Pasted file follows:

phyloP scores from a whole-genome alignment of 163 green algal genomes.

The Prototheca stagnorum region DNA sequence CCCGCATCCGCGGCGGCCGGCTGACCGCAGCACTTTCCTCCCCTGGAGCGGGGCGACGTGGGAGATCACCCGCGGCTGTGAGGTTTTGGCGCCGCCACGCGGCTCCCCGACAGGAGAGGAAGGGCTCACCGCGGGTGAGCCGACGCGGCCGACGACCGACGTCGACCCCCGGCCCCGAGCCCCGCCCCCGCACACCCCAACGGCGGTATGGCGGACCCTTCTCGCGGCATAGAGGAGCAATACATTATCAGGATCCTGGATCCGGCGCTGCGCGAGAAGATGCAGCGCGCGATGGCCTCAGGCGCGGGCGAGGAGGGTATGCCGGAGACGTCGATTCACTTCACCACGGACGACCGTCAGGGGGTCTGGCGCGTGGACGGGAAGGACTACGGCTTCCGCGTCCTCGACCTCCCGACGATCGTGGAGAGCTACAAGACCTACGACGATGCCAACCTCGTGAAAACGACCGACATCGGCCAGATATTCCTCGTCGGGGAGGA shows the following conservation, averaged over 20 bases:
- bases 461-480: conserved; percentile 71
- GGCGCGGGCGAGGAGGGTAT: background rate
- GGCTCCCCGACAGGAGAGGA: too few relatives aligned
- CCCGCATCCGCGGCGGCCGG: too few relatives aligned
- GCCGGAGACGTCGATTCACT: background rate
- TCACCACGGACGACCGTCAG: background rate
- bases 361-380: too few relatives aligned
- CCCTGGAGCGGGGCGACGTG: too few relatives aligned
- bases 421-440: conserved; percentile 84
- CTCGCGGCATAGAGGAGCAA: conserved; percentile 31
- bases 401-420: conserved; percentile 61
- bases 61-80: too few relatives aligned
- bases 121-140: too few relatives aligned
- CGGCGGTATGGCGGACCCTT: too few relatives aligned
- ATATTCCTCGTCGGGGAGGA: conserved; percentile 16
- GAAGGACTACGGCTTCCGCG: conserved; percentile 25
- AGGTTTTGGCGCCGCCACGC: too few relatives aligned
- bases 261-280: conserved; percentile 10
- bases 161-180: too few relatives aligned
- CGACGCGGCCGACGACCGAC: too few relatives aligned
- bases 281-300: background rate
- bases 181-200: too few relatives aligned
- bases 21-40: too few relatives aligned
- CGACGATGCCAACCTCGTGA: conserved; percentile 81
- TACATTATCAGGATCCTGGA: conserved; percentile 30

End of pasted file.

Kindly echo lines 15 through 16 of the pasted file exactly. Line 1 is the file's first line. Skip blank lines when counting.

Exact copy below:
- bases 121-140: too few relatives aligned
- CGGCGGTATGGCGGACCCTT: too few relatives aligned